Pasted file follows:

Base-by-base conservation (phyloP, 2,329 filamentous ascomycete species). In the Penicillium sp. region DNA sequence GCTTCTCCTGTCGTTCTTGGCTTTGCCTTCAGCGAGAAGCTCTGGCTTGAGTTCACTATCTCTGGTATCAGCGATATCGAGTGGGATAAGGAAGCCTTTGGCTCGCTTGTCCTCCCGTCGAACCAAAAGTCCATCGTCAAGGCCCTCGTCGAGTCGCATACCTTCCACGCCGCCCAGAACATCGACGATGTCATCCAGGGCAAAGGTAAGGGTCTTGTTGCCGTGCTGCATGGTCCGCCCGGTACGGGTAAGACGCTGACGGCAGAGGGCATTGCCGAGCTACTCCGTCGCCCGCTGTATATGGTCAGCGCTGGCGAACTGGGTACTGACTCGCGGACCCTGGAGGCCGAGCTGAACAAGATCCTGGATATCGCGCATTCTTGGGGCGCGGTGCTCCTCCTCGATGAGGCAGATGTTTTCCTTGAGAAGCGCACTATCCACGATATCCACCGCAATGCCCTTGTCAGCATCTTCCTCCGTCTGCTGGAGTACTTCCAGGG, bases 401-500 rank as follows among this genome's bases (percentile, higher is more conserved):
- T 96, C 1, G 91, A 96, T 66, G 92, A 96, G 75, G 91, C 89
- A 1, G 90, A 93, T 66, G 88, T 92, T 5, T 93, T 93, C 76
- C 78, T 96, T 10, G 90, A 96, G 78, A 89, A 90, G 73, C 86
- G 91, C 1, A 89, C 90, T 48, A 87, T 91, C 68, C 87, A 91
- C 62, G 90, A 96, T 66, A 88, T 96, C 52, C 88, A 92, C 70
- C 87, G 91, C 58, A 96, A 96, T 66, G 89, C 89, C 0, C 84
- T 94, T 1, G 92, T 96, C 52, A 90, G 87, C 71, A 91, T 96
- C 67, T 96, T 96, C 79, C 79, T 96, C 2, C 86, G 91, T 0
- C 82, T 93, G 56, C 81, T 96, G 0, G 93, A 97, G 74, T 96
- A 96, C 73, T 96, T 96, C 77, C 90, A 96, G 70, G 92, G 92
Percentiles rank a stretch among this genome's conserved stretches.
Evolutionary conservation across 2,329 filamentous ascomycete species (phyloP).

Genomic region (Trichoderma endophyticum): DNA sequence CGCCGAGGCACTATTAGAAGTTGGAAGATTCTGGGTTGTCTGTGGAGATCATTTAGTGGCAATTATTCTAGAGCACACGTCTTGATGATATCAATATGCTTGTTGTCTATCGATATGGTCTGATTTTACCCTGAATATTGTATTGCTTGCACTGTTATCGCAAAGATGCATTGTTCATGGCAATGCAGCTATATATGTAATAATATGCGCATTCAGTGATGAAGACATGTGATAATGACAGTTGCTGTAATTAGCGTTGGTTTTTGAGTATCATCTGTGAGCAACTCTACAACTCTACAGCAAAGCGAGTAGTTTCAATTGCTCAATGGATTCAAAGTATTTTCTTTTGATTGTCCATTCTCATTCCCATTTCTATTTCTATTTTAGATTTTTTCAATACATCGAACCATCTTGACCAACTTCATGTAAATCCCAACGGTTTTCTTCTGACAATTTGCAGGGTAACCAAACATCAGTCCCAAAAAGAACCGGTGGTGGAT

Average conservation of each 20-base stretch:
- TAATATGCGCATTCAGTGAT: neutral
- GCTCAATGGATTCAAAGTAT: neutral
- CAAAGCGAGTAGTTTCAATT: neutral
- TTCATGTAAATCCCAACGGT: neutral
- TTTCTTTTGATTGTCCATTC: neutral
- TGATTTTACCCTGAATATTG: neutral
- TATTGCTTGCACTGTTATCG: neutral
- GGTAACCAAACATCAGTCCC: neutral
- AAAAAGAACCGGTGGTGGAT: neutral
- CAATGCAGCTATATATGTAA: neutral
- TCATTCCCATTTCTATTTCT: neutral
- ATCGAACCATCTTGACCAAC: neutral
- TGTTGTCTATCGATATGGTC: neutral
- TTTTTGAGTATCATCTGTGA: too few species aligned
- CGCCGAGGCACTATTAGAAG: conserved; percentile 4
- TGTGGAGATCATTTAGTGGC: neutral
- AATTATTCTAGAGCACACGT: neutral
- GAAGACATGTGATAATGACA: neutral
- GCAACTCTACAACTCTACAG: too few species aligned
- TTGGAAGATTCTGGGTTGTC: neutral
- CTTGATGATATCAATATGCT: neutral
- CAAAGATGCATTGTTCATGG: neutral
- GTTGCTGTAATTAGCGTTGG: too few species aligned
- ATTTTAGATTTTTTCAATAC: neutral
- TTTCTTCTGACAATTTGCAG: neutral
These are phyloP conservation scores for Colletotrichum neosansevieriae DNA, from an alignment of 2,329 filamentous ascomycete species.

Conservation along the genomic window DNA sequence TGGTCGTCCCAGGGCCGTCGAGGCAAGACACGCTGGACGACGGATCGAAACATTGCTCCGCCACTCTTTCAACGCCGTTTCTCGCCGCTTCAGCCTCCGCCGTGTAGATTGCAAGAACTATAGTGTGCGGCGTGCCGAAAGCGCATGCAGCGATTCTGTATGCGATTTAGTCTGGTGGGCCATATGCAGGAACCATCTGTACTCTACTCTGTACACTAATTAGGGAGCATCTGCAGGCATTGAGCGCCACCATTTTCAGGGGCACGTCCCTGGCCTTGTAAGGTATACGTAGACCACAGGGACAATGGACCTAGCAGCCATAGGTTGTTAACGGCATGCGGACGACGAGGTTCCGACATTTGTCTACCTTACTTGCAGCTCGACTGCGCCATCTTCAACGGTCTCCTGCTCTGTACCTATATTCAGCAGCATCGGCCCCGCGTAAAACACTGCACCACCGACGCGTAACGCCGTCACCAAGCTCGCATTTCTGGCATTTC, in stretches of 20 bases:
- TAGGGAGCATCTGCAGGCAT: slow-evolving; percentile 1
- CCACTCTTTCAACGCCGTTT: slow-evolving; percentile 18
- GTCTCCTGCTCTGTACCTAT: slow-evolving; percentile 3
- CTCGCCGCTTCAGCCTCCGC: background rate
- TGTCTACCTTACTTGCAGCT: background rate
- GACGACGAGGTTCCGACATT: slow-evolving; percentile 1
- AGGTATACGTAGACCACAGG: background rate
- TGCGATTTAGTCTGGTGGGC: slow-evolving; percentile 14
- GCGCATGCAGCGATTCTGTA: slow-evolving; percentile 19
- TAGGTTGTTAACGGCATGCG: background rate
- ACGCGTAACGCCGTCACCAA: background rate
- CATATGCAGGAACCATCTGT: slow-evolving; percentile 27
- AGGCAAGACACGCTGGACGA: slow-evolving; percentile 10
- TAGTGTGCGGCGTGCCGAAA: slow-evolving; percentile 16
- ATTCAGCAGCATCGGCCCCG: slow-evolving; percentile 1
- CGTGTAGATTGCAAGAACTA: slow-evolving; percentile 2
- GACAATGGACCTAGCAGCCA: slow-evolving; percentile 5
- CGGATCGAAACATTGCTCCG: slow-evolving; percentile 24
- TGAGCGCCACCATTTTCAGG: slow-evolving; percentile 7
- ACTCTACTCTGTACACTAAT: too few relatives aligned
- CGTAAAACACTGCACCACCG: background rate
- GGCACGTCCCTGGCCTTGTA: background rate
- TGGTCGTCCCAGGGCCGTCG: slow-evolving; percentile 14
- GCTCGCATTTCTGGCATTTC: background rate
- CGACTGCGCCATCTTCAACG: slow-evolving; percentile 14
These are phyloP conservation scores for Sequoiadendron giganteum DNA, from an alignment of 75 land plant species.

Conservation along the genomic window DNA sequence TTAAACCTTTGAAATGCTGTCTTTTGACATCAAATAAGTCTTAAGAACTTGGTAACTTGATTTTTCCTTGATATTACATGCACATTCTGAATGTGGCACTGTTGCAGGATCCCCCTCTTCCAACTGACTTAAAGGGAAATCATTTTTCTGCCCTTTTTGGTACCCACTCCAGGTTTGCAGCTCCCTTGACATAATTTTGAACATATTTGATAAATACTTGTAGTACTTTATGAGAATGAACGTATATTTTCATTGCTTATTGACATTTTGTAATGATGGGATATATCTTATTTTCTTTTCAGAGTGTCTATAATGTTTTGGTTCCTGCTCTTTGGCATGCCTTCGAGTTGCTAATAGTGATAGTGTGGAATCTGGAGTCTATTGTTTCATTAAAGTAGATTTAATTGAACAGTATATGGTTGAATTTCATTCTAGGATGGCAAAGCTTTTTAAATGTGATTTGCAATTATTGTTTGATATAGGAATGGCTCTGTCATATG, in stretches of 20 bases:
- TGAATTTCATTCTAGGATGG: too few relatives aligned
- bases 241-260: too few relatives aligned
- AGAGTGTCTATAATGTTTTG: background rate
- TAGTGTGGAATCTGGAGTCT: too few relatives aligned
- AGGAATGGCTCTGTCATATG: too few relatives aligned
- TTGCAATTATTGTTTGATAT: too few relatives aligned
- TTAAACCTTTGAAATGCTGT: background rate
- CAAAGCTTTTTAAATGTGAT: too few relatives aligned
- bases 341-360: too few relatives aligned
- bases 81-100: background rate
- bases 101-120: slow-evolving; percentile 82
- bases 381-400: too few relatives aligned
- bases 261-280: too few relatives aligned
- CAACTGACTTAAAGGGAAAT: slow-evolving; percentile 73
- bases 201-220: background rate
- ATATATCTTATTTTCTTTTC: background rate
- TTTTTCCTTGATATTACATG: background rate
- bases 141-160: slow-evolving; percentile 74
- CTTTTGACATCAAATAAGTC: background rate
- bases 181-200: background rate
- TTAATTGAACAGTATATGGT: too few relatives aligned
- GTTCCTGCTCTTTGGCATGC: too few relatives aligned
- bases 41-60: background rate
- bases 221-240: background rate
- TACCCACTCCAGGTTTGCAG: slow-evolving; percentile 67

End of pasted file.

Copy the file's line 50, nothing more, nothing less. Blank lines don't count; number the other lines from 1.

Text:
- TGCGATTTAGTCTGGTGGGC: slow-evolving; percentile 14